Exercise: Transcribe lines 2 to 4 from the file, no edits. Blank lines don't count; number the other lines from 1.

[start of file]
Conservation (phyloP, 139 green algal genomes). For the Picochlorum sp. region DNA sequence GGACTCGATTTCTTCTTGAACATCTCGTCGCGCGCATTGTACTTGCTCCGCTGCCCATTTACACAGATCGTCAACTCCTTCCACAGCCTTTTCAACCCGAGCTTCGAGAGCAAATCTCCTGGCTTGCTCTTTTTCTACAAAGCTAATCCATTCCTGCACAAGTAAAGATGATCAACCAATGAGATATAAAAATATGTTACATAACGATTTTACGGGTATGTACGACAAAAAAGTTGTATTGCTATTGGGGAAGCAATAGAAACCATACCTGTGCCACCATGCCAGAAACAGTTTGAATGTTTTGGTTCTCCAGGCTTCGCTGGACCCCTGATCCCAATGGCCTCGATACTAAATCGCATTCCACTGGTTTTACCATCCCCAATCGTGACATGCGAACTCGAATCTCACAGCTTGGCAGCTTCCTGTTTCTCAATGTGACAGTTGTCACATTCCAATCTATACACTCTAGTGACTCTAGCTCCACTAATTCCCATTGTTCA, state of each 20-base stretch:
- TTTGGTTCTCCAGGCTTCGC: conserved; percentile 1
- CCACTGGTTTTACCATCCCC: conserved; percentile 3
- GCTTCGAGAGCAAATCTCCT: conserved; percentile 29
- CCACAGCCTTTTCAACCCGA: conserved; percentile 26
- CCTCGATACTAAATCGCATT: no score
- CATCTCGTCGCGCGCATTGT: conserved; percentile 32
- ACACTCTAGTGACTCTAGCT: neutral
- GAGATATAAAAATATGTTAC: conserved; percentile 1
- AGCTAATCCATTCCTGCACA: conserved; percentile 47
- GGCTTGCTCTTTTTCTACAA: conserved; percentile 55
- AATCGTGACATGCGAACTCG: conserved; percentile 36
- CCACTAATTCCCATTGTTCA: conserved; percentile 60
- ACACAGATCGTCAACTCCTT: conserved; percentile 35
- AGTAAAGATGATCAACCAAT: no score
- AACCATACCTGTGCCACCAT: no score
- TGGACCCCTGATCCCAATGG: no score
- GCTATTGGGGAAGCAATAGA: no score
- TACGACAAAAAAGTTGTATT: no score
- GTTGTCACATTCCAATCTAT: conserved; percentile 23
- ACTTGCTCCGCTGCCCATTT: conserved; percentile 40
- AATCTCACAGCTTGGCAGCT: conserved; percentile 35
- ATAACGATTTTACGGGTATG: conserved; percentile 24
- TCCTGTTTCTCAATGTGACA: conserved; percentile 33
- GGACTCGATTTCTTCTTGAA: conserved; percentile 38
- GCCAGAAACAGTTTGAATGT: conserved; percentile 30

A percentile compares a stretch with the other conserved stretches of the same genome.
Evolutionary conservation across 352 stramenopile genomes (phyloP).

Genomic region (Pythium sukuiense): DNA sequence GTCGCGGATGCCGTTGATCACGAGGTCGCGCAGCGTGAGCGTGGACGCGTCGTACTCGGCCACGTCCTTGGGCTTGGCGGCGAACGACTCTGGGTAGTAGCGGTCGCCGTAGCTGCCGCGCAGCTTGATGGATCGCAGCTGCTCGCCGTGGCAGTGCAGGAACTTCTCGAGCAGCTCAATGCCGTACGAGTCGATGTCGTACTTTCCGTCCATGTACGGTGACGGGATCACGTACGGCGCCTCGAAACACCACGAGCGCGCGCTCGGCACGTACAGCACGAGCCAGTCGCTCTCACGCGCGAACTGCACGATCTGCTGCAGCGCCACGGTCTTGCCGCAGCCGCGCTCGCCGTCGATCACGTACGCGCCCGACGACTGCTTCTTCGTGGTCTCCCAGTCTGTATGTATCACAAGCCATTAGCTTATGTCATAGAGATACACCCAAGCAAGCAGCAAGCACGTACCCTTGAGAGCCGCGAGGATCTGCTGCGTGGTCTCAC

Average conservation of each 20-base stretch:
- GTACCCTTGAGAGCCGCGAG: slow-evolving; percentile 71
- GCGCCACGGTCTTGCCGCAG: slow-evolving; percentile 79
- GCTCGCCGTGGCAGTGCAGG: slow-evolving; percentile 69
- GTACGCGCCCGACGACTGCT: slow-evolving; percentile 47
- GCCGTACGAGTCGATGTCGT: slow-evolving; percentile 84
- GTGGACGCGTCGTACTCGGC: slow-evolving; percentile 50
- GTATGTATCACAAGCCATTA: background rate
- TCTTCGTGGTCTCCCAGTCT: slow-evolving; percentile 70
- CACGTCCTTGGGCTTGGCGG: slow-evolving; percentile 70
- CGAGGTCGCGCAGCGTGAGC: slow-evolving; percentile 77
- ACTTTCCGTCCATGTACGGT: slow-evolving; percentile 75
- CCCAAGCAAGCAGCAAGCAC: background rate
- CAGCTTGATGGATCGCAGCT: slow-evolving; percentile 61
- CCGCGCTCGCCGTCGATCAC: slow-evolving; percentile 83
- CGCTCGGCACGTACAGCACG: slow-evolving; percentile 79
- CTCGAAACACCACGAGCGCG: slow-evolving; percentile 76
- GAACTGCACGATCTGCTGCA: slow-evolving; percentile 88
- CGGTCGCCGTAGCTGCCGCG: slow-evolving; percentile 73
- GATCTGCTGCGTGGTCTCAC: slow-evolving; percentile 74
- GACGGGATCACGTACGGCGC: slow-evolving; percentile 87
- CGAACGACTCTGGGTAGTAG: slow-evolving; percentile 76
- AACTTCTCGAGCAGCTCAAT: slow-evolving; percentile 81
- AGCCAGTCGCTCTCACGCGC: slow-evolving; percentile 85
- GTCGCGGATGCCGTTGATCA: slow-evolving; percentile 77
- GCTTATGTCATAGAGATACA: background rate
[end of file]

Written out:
- TTTGGTTCTCCAGGCTTCGC: conserved; percentile 1
- CCACTGGTTTTACCATCCCC: conserved; percentile 3
- GCTTCGAGAGCAAATCTCCT: conserved; percentile 29